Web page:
The May edition of LDC’s Dynamic Location Intelligence Bulletin (full version is available to all customers of LDC only) looks at retail location activity levels for April, including data on net changes in store numbers, vacancy rates and market activity highlights across retail locations in GB.
Highlights from this month’s edition are:
Data for April reveals that the store growth curve we have seen so far this year continues, but growth is starting to slow.
April’s performance in openings and closures reveals a drop in overall activity, which has been slowly decreasing since September and has now reached a low almost equal to the mid-year dip in 2016. This has resulted in a net change overall of just +90 stores across GB.
Convenience and Comparison stores both declined in number, whilst Service and Leisure grew, but again at a lesser rate than we have previously seen. The most marked difference in April was between numbers of Independent stores and numbers of Multiple stores, with Independents gaining +289 stores in total across the month, but multiples losing a significant -200 stores.
The above data points may seem quite separate, but this actually reflects the recent trends for Independent service and Leisure units to continue to pop up, especially on our high streets. Our high streets are being filled more and more with independent shops, which, in some towns locals favour, with consumers looking to support local businesses and purchase more unique products and services, different to the consistent customer experience that multiples boast.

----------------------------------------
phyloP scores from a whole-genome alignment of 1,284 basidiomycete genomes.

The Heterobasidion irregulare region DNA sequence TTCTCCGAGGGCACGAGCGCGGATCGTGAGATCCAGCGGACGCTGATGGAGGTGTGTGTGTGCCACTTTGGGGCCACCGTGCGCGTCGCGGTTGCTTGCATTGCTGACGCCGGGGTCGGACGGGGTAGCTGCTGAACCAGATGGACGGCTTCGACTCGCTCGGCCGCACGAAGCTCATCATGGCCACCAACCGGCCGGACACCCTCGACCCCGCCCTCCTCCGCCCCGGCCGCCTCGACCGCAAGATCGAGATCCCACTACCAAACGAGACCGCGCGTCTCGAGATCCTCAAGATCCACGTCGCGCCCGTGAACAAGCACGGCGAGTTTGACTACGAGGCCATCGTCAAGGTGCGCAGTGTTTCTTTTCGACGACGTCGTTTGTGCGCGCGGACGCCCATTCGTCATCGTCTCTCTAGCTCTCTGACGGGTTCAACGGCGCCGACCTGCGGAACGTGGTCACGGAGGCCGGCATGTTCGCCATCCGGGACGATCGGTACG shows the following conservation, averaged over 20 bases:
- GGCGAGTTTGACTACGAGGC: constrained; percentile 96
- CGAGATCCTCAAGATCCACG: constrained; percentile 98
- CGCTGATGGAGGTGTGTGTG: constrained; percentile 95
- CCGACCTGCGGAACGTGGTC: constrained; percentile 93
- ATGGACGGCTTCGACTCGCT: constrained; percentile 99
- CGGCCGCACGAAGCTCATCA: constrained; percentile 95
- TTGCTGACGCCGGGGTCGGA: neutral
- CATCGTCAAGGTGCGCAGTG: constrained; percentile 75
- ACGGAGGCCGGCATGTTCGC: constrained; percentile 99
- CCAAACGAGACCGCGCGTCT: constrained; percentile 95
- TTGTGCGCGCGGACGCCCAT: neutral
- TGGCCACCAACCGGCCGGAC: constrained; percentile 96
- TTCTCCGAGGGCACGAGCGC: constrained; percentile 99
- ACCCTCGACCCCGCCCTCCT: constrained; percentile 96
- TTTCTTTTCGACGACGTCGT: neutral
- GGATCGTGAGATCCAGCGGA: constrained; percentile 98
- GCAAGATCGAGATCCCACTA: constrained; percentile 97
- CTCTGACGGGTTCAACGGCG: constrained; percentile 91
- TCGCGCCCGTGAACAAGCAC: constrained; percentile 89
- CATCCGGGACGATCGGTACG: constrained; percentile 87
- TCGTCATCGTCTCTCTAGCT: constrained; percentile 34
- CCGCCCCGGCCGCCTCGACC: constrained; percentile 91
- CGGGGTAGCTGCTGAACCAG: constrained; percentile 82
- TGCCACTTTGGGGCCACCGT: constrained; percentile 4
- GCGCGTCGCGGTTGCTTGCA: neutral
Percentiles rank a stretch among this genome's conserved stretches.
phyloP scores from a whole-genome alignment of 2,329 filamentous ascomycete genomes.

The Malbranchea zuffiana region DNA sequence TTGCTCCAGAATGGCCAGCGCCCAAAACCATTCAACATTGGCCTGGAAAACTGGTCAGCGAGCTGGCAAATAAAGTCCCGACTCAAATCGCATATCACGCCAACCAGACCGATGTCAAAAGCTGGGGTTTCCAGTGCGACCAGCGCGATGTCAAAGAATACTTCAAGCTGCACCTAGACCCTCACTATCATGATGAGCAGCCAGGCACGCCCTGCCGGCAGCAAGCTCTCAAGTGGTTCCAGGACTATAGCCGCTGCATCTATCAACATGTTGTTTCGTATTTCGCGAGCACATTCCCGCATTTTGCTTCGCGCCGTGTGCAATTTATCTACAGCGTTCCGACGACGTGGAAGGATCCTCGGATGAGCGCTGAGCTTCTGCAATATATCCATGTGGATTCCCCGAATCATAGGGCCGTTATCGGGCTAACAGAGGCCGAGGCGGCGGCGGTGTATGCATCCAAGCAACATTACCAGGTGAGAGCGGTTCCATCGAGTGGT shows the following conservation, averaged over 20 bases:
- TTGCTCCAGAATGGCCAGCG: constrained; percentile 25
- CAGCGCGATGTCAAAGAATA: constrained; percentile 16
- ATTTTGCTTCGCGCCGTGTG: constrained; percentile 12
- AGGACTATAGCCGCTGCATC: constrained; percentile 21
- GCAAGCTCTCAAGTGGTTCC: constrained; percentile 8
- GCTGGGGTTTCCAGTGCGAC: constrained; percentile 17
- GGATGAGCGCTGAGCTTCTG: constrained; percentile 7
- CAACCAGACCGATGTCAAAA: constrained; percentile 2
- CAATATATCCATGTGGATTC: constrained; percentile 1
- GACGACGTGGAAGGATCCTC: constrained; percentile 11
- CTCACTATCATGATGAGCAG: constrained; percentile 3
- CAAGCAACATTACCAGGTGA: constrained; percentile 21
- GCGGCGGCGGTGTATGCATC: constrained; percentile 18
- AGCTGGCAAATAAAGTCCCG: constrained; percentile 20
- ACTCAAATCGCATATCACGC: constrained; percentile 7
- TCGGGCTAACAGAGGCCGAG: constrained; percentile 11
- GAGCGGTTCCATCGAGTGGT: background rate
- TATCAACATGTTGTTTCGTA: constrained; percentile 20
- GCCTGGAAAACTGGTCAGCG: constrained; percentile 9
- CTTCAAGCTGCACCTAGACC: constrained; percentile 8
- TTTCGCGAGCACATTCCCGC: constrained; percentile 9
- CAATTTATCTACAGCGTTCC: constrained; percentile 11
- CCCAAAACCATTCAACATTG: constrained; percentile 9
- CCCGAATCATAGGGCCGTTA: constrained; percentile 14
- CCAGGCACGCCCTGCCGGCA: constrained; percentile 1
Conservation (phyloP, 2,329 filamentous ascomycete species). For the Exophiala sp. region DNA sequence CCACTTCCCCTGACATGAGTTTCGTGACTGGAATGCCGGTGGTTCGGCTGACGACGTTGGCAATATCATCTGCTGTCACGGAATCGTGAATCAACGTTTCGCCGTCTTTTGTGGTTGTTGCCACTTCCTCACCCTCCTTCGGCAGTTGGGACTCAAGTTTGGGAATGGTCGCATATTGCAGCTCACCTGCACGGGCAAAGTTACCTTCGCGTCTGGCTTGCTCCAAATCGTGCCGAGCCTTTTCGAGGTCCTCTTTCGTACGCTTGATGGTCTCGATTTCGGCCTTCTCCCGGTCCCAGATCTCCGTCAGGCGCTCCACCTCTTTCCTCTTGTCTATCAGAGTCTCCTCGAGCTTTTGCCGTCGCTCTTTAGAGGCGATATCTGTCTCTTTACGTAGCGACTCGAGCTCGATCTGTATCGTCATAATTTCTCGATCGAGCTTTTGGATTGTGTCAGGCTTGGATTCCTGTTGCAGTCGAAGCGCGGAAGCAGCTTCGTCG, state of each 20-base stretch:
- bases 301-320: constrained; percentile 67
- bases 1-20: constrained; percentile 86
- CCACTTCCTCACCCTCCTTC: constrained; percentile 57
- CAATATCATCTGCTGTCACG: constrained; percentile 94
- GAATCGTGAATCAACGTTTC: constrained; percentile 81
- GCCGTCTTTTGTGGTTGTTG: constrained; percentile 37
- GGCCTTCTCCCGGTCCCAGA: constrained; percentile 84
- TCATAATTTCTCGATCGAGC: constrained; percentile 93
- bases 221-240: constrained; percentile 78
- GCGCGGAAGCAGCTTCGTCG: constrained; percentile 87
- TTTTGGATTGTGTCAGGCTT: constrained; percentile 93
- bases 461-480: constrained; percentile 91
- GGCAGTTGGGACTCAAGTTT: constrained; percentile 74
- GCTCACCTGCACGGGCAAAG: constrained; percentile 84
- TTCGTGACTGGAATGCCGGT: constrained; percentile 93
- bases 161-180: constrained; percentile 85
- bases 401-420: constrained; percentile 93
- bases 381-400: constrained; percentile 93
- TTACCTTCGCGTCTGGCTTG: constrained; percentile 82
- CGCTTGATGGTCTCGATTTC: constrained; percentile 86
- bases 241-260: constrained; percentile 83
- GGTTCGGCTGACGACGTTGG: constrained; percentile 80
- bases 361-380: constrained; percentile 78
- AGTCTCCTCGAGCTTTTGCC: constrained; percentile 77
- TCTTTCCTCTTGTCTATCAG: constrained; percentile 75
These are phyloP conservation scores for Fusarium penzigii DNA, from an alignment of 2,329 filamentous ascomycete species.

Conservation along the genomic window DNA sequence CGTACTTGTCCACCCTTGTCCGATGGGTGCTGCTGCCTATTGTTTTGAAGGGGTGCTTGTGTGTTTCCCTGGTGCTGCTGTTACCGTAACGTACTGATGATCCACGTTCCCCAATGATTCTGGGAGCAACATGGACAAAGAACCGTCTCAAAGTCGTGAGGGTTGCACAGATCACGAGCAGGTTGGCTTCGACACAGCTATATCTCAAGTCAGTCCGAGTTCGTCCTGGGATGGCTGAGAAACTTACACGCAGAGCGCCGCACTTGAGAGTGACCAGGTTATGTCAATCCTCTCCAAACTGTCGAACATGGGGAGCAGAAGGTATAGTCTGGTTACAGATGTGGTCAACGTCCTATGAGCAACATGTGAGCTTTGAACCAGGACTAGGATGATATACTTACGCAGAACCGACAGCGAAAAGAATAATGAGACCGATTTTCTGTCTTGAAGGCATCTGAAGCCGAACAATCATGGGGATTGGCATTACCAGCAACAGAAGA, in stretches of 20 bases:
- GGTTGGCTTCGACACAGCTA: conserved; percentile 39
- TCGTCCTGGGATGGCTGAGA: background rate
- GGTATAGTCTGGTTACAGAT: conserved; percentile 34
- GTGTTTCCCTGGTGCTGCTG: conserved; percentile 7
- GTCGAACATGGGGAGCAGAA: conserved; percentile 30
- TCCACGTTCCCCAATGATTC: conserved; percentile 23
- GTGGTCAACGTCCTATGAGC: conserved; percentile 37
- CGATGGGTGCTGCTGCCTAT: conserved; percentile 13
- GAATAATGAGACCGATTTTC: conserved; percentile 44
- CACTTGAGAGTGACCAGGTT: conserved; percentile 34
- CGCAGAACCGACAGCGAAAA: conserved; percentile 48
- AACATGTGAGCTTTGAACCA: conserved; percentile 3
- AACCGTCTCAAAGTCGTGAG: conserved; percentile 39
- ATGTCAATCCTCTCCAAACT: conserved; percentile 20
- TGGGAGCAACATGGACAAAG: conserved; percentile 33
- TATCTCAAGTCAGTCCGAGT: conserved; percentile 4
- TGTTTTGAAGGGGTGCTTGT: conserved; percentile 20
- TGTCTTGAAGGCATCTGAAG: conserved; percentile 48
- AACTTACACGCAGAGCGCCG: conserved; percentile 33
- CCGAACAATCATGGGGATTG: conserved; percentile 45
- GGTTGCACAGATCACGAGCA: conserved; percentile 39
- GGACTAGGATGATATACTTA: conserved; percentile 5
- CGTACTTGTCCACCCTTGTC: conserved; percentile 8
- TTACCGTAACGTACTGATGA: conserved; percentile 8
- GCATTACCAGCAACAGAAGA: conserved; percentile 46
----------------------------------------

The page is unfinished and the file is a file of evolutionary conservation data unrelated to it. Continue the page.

Figure 1 - Vacancy rates across GB, 2016 - 2017
The story for Vacancy is a similar one to openings and closures, the line of improvement is leveling off (albeit at a very slow rate), and fears are, improvement in Vacancy rates may continue to slow, and even decline, as numbers of new openings also reduce. The Retail Vacancy rate stood at 12.0%, where we found it in March this year, and the combined All Vacancy rate (Retail and Leisure units) stayed at 10.9%, where it has been since February. The Vacancy rate for Leisure units actually increased in April, although a small amount at 0.1%, leaving the Leisure Vacancy rate at 8.1%, which is still much lower than the retail equivalent.
What is interesting is that the market does seem to be slowing, whether that be due to current levels of political turbulence, with Brexit still hitting the headlines frequently, a general election only weeks away, and frequent controversy from across the pond, or simply a shift in the market, brought on by the changing nature of today’s consumers and a rapidly changing market.
This, amongst a market backdrop of huge change for retailers, with Debenhams announcing a turnaround strategy, including the desire to transform Debenhams into the ultimate ‘destination’ for shoppers, M&S expanding their food store presence, and a potential return of the Woolworths brand to our high streets.